One of the biggest stories across the country this week was the Colonial Pipeline ransomware attack, which caused the pipeline to shut down for six days and created a gas shortage through the eastern United States this week with people scrambling to fuel up their vehicles. The pipeline came back online Thursday afternoon after the company reportedly paid a ransom of nearly $5 million to hackers.
Although the pipeline has resumed operations, many gas stations are still without fuel as of today, with 70% of gas stations in North Carolina and 50% of stations in Virginia, South Carolina and Georgia still without fuel.
Meanwhile, the Midwest is dealing with pipeline woes of their own, with the imminent threat of the Line 5 pipeline being prematurely shutdown, which would risk at least 33,000 jobs and a minimum of $20.8 billion in economic losses to consumers in Michigan, Ohio, Indiana and Pennsylvania, according to an analysis by CEA.
On the renewable energy front, the Biden administration approved plans for an offshore wind project off of Martha’s Vineyard this week. The installation will be the first major wind farm off the U.S. coast.
Looking for more energy news? Check out our five favorite stories below!
5IEA: Wind, solar power made strong gains in 2020
The International Energy Agency (IEA) announced this week that renewable power capacity grew 45% over last year, raising its growth forecast for wind and solar power for the next two years. The Wall Street Journal reports on how renewables were the only energy source for which demand increased last year.
4Could robots generate energy on Mars?
Generating energy on Mars will be difficult to say the least. Popular Mechanics reports that robots wielding gigantic kites could be the answer thanks to high wind speeds on the red planet.
3Airports: The next solar energy hubs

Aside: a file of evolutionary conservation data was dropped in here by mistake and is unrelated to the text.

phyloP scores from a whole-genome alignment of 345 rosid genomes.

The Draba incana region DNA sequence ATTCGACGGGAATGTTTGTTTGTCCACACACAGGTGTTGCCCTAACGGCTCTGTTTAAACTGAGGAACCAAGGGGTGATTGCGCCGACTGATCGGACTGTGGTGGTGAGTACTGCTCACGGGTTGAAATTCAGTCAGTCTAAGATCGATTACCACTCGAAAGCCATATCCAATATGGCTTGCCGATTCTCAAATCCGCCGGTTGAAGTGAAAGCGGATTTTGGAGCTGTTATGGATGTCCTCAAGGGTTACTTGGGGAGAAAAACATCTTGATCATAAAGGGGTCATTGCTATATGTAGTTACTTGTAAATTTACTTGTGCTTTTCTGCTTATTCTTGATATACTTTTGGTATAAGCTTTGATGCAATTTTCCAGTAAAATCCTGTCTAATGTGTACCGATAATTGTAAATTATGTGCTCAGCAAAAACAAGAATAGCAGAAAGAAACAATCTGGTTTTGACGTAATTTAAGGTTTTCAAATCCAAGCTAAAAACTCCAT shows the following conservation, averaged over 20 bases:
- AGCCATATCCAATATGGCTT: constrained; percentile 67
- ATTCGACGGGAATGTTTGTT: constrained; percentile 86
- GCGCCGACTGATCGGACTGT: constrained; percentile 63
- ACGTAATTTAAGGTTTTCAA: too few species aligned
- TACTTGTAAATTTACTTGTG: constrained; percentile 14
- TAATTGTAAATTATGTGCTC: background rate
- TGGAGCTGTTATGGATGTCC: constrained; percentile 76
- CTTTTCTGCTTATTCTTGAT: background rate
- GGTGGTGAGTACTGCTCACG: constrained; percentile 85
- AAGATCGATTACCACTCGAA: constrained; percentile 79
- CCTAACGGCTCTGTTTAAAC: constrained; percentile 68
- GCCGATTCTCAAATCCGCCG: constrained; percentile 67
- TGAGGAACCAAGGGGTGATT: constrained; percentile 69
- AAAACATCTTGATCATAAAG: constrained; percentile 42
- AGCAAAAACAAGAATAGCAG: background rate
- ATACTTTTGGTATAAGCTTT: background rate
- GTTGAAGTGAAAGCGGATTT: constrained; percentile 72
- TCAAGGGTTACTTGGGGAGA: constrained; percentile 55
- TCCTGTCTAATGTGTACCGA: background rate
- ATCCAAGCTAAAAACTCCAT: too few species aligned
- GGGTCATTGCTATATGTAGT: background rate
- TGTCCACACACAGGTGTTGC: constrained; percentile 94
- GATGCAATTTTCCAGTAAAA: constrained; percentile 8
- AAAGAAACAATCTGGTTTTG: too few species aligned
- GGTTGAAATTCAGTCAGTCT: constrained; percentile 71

Airport are being looked at as a future source of clean energy producers. OilPrice.com shares how a new study found that if all of Australia’s government-owned airports installed large-scale rooftop solar systems, they could collectively produce enough energy to power an entire city–136,000 homes.
2Geothermal and hydropower need more attention: IEA head
Fatih Birol, President of the IEA spoke during the Association for Renewable Energy Research’s online conference about how all renewable energy sources are crucial but hydropower and geothermal resources need more attention. Hurriyet Daily News quoted Birol saying, “Hydroelectric and geothermal energy is not on the agenda worldwide enough. This June we will release a publication dedicated solely to hydropower.”
1A futuristic prototype city, powered by hydrogen
While there is still talk of making self-driving cars a reality, researchers are now looking at other components of smart cities and how they all will work together in the future. Singularity Hub explains how a project called Woven City was unveiled in 2020 and this week Toyota announced it’s partnering with Japanese petroleum company ENEOS to build a hydrogen fuel cell system that will be the city’s source of power.